Poverty is a state of depravation that denies a person the ability to meet the needs necessary for his survival and wellbeing. Absolute poverty is the deprivation of basic needs including food, clothing, shelter and water. Relative poverty is lack of income and possessions commensurate with those of other people in an individual’s society (Haymes, 2015). This paper briefly discusses the difference between these two types of poverty.
Difference between Absolute and Relative Poverty
The main difference between absolute and relative poverty is that the former can be quantified while the latter cannot. The World Bank first set living below US $1 a day as the measure of absolute poverty. Later on this figure was revised to US $1.9 a day (Haymes, 2015). It was then possible to gauge those who are living in absolute poverty and those who are not. However, this measurement is not entirely accurate, since lack of such things as clean water and medical services, still confines both those with money and those without, to debilitating deprivation. All the same, these estimates are still widely accepted as the measure of absolute poverty, and are applicable across the globe.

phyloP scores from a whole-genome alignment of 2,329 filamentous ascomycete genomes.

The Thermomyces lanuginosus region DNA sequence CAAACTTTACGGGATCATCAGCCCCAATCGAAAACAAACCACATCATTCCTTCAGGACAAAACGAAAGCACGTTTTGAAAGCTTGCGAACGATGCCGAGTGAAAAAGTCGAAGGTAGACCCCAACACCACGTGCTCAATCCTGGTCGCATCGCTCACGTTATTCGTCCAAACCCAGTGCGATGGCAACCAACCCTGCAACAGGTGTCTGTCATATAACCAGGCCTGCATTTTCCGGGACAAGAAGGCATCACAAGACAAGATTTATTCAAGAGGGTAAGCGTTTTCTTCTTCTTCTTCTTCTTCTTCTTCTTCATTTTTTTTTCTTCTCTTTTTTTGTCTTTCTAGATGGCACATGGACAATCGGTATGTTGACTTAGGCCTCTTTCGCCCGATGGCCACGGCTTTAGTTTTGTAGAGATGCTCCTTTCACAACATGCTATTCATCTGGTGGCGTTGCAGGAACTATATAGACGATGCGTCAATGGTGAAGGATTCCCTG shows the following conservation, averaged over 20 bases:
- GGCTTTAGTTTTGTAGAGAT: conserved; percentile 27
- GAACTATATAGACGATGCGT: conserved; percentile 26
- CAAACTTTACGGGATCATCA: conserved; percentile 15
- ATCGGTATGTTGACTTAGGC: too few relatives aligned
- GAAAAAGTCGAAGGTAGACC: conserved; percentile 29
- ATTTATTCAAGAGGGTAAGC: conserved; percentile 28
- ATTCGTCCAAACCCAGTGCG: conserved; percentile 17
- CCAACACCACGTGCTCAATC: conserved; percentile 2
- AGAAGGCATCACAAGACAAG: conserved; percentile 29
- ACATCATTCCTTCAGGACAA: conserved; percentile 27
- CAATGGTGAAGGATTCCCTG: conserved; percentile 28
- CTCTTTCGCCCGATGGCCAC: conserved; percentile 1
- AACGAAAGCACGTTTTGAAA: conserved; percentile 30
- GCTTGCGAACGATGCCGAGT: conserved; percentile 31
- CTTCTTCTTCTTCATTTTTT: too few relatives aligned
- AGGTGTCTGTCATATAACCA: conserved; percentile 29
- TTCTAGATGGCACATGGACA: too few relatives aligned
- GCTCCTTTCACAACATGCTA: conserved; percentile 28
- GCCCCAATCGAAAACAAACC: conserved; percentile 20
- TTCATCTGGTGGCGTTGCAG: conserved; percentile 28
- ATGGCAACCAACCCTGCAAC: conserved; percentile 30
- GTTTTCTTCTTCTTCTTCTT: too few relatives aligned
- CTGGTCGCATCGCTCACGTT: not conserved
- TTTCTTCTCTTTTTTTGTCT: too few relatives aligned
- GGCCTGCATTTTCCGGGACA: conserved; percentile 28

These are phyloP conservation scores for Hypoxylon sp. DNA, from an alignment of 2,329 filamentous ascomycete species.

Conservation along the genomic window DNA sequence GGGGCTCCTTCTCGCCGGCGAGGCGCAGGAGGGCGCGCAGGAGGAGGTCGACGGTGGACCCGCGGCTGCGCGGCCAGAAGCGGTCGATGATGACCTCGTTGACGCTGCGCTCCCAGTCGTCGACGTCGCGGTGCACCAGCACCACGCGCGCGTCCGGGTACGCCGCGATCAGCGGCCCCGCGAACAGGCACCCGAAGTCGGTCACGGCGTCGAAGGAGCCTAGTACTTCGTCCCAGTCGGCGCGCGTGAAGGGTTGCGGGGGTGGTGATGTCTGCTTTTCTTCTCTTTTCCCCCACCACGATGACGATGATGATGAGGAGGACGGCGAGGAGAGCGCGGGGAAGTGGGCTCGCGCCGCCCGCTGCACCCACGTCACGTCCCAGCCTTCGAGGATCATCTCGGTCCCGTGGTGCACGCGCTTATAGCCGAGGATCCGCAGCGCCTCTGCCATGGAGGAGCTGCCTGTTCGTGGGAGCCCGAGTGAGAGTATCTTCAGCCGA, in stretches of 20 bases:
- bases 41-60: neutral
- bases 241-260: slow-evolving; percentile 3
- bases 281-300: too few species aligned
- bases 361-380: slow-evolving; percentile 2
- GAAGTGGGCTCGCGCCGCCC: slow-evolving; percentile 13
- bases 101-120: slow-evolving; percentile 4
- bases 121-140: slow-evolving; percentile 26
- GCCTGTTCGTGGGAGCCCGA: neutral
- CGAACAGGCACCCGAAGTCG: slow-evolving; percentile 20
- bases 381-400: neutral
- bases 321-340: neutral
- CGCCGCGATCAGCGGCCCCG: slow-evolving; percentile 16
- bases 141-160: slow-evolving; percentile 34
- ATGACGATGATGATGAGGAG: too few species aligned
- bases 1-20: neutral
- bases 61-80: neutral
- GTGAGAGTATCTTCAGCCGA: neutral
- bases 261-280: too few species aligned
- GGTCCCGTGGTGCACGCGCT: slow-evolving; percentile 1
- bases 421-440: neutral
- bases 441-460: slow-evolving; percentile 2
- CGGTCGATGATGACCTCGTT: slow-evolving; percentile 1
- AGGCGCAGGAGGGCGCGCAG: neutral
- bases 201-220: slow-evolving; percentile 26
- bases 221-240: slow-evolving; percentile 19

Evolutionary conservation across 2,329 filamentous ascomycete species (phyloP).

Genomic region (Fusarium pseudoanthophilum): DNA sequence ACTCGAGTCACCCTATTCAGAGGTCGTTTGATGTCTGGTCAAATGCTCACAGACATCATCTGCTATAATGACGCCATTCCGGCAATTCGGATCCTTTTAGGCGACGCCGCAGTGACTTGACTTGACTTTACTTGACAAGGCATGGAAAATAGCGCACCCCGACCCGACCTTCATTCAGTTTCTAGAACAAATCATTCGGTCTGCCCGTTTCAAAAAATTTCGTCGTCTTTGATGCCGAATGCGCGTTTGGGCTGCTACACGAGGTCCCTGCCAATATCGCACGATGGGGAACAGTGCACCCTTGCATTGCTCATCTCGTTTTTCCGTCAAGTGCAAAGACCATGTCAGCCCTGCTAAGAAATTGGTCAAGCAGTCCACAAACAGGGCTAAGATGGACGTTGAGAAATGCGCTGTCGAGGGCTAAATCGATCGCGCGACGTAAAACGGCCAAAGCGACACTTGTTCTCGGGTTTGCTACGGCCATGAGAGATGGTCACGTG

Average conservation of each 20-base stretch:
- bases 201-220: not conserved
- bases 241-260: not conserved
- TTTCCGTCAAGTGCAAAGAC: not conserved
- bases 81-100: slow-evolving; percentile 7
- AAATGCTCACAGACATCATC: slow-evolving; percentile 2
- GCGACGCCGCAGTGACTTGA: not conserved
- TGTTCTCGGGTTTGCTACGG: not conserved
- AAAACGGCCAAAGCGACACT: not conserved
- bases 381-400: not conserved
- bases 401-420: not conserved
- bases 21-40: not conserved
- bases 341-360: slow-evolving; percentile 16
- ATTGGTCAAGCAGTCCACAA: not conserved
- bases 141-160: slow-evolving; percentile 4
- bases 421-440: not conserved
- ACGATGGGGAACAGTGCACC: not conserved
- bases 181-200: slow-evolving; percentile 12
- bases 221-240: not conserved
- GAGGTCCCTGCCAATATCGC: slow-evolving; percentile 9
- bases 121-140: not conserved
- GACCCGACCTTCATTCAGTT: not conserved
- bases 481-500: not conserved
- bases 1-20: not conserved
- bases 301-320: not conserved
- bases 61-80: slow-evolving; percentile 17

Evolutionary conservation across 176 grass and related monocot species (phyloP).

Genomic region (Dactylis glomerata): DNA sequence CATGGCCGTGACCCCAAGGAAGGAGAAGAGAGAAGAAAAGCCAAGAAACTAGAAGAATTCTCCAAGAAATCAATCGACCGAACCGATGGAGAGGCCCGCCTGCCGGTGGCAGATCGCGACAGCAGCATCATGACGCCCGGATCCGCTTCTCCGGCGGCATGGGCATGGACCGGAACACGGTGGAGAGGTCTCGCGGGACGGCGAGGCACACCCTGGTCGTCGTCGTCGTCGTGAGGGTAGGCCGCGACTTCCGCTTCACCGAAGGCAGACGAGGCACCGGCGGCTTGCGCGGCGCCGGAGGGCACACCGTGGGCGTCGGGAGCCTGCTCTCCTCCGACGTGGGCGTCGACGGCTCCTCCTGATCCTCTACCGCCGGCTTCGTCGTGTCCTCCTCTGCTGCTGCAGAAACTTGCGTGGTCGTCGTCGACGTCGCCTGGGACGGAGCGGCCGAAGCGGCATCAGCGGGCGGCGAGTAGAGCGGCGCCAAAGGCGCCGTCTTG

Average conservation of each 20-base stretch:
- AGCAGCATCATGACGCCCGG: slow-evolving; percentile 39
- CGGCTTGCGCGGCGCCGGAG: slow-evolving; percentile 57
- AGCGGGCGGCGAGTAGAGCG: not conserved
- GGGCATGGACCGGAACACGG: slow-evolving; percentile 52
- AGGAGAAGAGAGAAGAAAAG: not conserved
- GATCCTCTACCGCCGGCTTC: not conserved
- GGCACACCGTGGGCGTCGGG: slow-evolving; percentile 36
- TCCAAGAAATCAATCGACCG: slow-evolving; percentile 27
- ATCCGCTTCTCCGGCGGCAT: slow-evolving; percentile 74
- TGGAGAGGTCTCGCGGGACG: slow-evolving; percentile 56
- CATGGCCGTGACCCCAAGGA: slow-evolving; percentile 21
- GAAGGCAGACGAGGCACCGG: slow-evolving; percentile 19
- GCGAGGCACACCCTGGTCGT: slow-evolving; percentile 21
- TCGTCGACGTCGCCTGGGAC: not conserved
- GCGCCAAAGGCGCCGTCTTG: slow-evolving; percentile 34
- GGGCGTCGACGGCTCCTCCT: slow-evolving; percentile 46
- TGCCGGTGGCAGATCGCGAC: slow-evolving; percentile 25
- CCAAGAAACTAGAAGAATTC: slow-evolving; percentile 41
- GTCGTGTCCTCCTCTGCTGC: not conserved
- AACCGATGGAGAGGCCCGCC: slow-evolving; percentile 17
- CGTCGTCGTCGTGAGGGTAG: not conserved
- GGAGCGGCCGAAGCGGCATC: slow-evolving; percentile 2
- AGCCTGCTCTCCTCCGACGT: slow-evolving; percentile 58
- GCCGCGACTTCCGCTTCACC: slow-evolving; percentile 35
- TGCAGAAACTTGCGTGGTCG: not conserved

Relative poverty on the other hand depends on the environment in which one lives. For instance, a person living on less than US $10 a day in New York is considered poor. A person living on the same amount in Maputo, Mozambique is considered fairly well off. It is thus a matter of comparison to those living in the same environment as an individual (Haymes, 2015). It is as much a matter of perception as it is an actual fact. An individual considers himself poor if he cannot match the average living standards set around him. Relative poverty is thus what one owns compared to what others living around him own.
Absolute poverty is an individual’s lack of a means to meet his basic needs. Relative poverty is lack of wealth by a person compared to those living around him. Absolute poverty can be measured against financial income levels set by organizations such as the World Bank. Relative poverty is determined by the standards of life in one’s environment.
Haymes, S., Vidal de Haymes, M., & Miller, R. Eds. (2015). The Routledge Handbook of Poverty in the United States. London: Routledge, pp. 1–2.